Unless struck down by the courts, ballot initiatives appear with only their popular name and ballot title, making an informed decision on complex issues challenging for most voters. This second installment on 2020 ballot initiatives will provide detailed information on Issues 1 and 2, both referred for voter consideration by state lawmakers. Issue 3 will be covered in the next installment.
Issue 1: Continuing sales tax for roads and highways
HJR1018: An Amendment to the Arkansas Constitution Continuing a One-Half Percent (0.5%) Sales and Use Tax for State Highways and Bridges; County Roads, Bridges and Other Surface Transportation; and City Streets, Bridges, and Other Surface Transportation After the Retirement of the Bonds Authorized in Arkansas Constitution, Amendment 91.
Issue 1 will ask voters to decide on a proposed one-half percent sales and use tax to fund maintenance, repairs, and improvements of the state highway system, county roads, and city streets. Food and food ingredients would be exempt, but the tax would be applied to other goods and services. The revenue from a one-half percent sales tax is projected to generate $293.7 million per year. Revenue will be divided with 15 percent going to the County Aid Fund, 15 percent to the Municipal Aid Fund, and 70 percent to the State Highway and Transportation Department Fund.
This would be a permanent continuation of a 2012 sales and use tax that was originally approved by voters as Amendment 91. Constitutional Amendment 91 allowed the state to secure revenue bonds for road improvements, but is set to expire upon settlement of the bonds or by June 30, 2023. So it is important to note that the current tax under Amendment 91 will continue until that date, regardless of the outcome of the 2020 election. If the tax is approved by voters, it will go into effect on July 1, 2023. If Issue 1 fails, legislators would still have one more chance to put it on the ballot in 2022 before Amendment 91 expires.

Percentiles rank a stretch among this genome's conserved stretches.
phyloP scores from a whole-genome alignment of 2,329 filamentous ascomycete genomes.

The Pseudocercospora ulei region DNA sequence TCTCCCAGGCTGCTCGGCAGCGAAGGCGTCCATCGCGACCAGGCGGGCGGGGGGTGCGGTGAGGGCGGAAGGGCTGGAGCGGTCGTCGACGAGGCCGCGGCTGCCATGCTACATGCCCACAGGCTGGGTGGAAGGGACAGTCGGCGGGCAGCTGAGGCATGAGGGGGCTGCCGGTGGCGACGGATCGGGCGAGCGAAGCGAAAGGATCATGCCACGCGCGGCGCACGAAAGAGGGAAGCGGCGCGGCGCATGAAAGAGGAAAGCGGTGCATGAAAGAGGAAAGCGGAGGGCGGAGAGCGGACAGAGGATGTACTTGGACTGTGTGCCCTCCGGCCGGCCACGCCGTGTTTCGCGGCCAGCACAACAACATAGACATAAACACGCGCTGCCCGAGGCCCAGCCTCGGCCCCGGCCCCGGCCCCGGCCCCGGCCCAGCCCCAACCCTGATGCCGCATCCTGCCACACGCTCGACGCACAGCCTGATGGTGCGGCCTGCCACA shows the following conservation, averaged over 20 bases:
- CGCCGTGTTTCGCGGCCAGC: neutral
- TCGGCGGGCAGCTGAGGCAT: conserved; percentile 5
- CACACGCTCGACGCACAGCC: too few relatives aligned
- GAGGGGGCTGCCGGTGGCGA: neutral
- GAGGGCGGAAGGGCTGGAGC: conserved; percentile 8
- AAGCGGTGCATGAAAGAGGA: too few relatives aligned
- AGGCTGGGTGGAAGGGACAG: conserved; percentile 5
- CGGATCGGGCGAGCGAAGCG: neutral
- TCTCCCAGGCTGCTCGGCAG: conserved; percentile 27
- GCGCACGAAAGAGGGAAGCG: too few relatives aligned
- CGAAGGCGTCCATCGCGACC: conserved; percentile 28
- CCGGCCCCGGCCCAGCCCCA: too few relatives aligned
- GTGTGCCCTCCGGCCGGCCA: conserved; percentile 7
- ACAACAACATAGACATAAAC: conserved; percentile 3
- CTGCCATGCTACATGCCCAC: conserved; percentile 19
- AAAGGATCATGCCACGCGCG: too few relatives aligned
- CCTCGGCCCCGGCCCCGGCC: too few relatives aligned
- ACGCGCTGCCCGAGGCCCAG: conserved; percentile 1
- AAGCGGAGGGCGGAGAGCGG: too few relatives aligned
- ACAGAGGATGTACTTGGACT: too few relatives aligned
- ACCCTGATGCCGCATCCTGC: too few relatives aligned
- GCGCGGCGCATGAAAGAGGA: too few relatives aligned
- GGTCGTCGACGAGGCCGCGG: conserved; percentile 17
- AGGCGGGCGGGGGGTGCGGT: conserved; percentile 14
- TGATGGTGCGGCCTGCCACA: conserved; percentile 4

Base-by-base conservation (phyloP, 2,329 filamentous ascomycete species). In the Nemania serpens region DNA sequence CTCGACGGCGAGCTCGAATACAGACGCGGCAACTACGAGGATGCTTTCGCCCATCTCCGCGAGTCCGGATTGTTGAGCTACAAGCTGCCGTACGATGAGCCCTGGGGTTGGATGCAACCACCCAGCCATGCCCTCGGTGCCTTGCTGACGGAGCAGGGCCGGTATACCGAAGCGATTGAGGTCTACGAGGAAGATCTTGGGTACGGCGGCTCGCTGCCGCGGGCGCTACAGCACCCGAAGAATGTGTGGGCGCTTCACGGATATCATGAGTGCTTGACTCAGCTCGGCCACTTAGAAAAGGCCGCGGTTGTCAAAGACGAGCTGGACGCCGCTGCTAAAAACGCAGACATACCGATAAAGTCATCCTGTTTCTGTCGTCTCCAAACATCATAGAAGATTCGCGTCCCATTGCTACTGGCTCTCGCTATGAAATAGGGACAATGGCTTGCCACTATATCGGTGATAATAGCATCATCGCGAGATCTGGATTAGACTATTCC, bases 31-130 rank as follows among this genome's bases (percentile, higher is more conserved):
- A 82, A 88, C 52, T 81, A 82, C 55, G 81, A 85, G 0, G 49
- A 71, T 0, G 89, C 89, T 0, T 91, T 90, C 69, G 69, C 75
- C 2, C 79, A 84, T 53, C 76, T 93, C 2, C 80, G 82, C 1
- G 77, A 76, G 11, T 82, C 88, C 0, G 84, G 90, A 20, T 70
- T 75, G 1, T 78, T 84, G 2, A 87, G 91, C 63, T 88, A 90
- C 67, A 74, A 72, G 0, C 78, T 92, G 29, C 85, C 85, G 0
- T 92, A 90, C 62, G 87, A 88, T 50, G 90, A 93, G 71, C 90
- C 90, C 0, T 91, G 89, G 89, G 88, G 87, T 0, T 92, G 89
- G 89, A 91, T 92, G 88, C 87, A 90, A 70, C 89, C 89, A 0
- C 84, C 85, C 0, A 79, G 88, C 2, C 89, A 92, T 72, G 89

Issue 2: Changing term limits for state legislators
SJR15: A Constitutional Amendment to Amend the Term Limits Applicable to Members of the General Assembly, to be Known as the “Arkansas Term Limits Amendment”
Issue 2 proposes changes to an earlier 2014 constitutional amendment that implemented 16-year lifetime term limits for members of the Arkansas General Assembly, which consists of 100 State Representatives and 35 State Senators. If approved, this amendment would effectively remove lifetime term limits, instead implementing a four year “sit out period” that temporarily disqualifies the legislator from service in the General Assembly following the completion of their final term. Once that sit out period has ended, the slate is effectively wiped clean and the individual can run for legislative office again with a brand new term limit.
That standard would differ slightly for legislators first elected before January 1, 2021 as compared to those first elected on or after January 1, 2021. A legislator who was first elected before 2021 would be subject to a 16 year combined term limit, followed by a four year period of ineligibility for office, and then would be eligible to serve as an elected state legislator once again. For those elected on or after January 1, 2021 the term limit would be 12 years served consecutively, then renewed eligibility for office following either a gap in service or a four year sit out period.
Additionally those state Senators first elected on or after January 1, 2021 would include the two-year abbreviated terms caused by redistricting in their total years of service, while Senators first elected before 2021 would not be required to include that two-year term towards their current term limit.
Issue 2 is the subject of a pending lawsuit that challenges the ballot title created by the 92nd General Assembly in 2019. The lawsuit alleges that the ballot title does not meet the legal standard of providing sufficient information to voters. The plaintiff argues that the ballot language for Issue 2 does not adequately explain that it would abolish lifetime term limits and allow legislators to “essentially serve for life with a few dead periods.”. The Pulaski County Circuit Court will decide that issue in the days to come.